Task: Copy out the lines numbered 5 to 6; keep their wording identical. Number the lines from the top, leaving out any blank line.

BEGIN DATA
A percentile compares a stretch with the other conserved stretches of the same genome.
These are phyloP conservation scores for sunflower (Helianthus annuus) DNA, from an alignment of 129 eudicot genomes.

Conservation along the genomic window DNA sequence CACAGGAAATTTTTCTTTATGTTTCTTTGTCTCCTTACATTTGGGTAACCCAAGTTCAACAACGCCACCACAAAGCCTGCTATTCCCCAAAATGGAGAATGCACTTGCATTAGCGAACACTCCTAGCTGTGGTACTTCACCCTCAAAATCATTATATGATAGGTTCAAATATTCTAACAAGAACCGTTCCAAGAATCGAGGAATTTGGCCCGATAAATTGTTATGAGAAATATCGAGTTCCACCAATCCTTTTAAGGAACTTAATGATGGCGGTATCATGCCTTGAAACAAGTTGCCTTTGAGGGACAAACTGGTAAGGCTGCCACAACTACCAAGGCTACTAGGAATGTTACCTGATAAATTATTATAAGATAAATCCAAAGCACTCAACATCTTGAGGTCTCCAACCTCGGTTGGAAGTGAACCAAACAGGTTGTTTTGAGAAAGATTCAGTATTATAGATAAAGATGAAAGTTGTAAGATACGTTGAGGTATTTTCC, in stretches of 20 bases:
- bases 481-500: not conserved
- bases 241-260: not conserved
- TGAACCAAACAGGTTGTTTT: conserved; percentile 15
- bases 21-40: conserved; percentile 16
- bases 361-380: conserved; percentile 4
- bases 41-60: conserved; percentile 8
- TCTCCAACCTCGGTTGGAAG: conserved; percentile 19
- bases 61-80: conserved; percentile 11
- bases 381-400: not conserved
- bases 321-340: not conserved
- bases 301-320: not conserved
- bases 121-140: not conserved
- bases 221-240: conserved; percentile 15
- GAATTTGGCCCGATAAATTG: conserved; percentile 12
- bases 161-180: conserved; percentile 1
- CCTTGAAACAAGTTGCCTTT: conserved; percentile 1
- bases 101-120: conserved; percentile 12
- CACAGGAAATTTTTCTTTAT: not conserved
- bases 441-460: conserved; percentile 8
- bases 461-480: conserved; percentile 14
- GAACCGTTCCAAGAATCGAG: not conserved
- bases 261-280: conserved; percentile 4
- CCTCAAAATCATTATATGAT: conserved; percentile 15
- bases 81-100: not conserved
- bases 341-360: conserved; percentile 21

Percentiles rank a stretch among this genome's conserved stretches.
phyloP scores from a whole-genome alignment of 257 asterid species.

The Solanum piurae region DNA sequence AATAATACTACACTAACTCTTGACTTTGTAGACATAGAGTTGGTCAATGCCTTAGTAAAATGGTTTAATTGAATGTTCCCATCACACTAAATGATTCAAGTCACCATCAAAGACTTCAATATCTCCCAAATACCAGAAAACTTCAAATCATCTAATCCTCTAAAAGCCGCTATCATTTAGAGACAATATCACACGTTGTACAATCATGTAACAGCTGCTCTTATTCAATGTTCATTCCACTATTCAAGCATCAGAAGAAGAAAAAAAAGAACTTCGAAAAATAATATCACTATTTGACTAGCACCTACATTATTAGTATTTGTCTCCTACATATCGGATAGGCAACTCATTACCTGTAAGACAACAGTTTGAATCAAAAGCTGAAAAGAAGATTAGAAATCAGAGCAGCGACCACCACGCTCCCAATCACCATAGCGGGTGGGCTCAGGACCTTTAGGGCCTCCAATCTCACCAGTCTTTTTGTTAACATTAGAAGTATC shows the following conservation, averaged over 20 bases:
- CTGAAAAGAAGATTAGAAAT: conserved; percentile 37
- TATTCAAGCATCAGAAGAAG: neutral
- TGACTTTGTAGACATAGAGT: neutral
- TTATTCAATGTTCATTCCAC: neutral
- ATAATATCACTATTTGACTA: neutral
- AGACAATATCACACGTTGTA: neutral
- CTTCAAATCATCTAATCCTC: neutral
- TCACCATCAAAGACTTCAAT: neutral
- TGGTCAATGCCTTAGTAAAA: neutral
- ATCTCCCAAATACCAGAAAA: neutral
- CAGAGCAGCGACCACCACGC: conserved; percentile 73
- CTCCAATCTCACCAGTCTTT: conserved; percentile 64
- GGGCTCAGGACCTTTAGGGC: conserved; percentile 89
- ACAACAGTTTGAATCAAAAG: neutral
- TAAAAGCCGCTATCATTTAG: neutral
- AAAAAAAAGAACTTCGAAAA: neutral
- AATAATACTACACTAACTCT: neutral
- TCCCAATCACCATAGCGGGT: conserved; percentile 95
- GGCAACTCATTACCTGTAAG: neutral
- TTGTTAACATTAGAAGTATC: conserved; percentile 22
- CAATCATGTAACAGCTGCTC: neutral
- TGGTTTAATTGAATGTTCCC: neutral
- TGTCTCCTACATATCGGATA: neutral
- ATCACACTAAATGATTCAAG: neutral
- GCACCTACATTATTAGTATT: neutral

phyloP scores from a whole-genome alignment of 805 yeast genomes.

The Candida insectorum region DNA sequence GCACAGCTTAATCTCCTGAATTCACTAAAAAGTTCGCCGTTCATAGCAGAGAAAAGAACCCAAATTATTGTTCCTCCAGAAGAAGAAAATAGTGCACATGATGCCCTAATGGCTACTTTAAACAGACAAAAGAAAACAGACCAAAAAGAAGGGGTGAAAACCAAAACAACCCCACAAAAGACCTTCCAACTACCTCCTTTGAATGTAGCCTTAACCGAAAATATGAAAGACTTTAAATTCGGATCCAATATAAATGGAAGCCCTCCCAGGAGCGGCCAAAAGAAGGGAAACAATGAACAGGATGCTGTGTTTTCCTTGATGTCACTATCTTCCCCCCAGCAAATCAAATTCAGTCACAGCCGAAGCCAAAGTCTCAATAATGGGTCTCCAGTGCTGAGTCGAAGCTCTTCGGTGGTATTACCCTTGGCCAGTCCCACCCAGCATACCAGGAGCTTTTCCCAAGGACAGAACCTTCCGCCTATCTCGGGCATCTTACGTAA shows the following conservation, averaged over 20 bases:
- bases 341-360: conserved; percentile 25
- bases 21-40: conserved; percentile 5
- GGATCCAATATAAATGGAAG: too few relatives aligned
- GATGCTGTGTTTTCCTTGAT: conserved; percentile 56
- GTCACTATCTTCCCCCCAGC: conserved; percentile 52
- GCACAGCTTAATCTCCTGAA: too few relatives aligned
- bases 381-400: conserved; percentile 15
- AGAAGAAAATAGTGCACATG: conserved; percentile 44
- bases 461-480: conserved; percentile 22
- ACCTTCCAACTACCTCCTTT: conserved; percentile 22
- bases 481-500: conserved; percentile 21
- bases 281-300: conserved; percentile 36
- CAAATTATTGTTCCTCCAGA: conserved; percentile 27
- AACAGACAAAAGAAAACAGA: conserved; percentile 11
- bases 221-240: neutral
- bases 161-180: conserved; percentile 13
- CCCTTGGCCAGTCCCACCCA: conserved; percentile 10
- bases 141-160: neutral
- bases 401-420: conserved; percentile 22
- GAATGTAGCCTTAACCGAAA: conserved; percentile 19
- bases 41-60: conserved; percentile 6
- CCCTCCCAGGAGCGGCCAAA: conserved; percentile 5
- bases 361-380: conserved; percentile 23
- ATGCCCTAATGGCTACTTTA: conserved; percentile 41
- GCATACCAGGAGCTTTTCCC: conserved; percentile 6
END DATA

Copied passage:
- bases 241-260: not conserved
- TGAACCAAACAGGTTGTTTT: conserved; percentile 15